Samsung is developing a 64-bit smartphone, following the lead of Apple’s recently released iPhone 5s. According to CNET, the president of Samsung’s System LSI, Stephen Woo, made the announcement in Seoul during Samsung Analyst Day 2013 on November 6.

Wednesday’s announcement included details of how Samsung plans to work toward incorporating a 64-bit chip in their mobile devices. The company is pursuing two paths to this hardware upgrade, first working on a chip based on a design from ARM, the British company that is also responsible for the A7 chip in the iPhone 5s. After the first chip is developed, Samsung plans to create an “optimized” in-house version of it.

Before the release of the iPhone 5s, smartphones generally used a 32-bit processor, at most. “Many people were thinking, why did we need 64-bit for mobile devices?” Woo said during a presentation at Samsung Analyst Day. “People were asking that question until three months ago. And now I think no one is asking that question. They’re asking, when can we have that?”

The advent of the 64-bit smartphone has resulted in faster processing speeds, with many reviews claiming that the iPhone 5s is the fastest smartphone yet. It can easily handle heavy duty processing requirements from apps, and uses the extra processing power to support fingerprint authentication and better media apps. Of course, the extra speed comes at a price, with the 64-bit chip using more battery energy than a 32-bit chip.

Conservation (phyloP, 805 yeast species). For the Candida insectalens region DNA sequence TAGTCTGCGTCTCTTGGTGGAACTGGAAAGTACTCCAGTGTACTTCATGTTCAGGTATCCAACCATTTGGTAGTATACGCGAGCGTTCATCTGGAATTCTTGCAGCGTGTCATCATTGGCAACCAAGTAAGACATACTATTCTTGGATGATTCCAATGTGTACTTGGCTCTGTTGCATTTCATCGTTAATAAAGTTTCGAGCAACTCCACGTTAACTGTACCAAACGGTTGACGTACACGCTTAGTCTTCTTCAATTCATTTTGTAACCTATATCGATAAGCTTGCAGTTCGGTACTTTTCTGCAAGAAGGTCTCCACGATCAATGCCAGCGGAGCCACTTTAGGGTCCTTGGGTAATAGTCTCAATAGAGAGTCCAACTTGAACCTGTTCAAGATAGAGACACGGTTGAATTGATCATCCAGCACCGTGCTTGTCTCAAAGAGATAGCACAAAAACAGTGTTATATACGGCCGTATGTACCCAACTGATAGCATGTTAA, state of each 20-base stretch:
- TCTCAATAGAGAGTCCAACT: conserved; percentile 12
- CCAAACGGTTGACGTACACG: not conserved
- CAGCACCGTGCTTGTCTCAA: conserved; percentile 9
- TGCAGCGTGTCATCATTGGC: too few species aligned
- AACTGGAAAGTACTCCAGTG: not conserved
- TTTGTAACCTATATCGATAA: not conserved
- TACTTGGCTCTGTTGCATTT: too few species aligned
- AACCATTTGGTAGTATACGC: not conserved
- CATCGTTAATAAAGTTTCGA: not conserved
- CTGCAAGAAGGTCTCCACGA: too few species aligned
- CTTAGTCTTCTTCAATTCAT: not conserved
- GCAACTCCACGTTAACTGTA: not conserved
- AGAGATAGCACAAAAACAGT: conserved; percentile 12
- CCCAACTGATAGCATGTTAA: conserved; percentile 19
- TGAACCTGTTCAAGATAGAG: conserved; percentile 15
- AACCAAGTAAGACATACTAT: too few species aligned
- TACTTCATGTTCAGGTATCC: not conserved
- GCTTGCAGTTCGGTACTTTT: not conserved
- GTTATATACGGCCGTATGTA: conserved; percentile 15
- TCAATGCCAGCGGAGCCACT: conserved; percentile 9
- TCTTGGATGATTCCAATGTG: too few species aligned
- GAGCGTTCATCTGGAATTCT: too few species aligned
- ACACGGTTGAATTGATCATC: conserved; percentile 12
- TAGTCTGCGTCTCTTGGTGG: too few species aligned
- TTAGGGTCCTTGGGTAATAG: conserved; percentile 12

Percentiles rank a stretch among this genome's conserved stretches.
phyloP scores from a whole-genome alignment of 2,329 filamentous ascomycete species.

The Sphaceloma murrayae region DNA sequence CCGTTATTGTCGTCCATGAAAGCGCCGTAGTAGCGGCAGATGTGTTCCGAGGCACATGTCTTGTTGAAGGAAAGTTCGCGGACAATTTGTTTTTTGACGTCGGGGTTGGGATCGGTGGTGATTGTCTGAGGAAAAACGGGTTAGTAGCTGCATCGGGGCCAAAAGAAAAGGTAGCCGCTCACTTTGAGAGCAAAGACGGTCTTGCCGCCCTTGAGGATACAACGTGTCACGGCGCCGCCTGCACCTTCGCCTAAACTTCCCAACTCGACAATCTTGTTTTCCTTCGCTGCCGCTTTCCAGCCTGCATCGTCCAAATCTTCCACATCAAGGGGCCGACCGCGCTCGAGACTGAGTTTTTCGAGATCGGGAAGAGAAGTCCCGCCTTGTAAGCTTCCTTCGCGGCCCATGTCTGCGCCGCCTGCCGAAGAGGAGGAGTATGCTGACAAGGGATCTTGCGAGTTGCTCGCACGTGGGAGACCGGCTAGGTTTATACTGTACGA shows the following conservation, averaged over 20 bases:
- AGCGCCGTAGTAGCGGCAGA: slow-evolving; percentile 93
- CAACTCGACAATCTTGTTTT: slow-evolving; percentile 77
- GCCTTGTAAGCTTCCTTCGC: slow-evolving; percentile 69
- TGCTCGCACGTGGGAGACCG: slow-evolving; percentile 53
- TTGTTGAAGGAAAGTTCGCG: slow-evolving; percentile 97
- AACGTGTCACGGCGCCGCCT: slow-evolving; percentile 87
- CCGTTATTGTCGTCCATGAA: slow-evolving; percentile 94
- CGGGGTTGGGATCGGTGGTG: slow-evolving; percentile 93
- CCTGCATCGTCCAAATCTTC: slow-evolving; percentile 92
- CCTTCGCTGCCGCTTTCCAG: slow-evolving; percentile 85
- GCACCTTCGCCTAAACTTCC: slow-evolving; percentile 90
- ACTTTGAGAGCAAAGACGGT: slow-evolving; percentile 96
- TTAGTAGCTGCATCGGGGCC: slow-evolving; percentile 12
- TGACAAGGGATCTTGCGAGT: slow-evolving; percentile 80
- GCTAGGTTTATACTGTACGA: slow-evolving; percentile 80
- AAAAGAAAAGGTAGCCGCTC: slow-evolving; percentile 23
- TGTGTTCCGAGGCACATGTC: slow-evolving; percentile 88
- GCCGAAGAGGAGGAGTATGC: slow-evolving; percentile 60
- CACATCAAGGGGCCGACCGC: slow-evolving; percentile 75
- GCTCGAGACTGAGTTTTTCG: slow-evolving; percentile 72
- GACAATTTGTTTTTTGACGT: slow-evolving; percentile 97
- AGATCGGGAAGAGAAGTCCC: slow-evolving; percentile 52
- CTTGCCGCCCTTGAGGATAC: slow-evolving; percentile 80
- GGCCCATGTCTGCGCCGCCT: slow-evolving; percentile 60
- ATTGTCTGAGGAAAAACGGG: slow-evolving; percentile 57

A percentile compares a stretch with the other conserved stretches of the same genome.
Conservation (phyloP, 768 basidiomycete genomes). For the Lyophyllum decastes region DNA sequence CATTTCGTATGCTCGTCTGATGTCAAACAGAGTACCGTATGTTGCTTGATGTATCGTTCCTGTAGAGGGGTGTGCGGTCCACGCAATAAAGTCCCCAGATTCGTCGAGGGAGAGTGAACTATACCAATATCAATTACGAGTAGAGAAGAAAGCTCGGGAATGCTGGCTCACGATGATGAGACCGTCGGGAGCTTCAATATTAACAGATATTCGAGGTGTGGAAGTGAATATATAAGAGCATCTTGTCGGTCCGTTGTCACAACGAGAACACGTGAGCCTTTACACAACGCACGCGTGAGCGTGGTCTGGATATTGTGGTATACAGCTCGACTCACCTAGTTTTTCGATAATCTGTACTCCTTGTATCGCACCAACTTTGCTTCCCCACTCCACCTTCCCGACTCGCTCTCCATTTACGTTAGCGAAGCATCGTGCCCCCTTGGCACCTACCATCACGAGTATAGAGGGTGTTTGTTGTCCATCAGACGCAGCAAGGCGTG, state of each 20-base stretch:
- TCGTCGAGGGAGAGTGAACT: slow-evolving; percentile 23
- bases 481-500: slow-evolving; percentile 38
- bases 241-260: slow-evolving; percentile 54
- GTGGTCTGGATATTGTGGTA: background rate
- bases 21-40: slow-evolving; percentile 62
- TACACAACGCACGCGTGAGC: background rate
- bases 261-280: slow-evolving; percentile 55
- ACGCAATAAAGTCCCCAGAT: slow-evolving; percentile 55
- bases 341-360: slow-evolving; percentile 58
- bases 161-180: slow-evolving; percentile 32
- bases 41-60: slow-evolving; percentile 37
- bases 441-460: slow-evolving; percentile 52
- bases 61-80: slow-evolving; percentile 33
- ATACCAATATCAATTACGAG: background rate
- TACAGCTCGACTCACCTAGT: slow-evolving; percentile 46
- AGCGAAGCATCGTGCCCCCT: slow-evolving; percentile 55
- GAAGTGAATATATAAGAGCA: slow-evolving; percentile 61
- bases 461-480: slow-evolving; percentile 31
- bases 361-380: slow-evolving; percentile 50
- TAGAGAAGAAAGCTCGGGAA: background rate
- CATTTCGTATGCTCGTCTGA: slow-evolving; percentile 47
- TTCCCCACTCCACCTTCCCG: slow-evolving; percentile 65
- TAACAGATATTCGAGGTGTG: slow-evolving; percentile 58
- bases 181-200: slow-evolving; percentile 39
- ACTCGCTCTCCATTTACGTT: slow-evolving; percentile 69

The increased speed for the current generation of devices is appealing, but the 64-bit mobile chip paves the way for future hardware advancements, including the ability to support more than 4GB of RAM. A 32-bit system can support 4GB of RAM at the very most, which is plenty for most current smartphone needs, but provides a firm limit on the complexity of future development. That limit is removed by the 64-bit chip. More RAM means designers can create more complex games and media apps.

Use of 64-bit chips in smartphones has been criticized as an unnecessary gimmick. The fact that a second company is doing the same thing hardly refutes that charge (see the curved screen fad), but the chip seems to fall into a different category. While its current necessity may be up for debate, the 64-bit chip is clearly the next step for mobile processing. Implementing it early can only ease the transition and allow app advancement earlier, as well as allowing the developers to refine the technology before it’s truly crucial.

Samsung has not revealed when their 64-bit smartphone will be available. Release may still be a long way off; Apple had to develop the central processing unit for their ARM-based chip in-house, as ARM itself has yet to complete the chip. According to CNET, ARM’s chip may not be commercially available until well into 2014.

What do you think—will 64-bit smartphones offer you better functionality now? Is it worth upgrading as soon as the make of your choice has a 64-bit model?

Image courtesy of Wikimedia Commons


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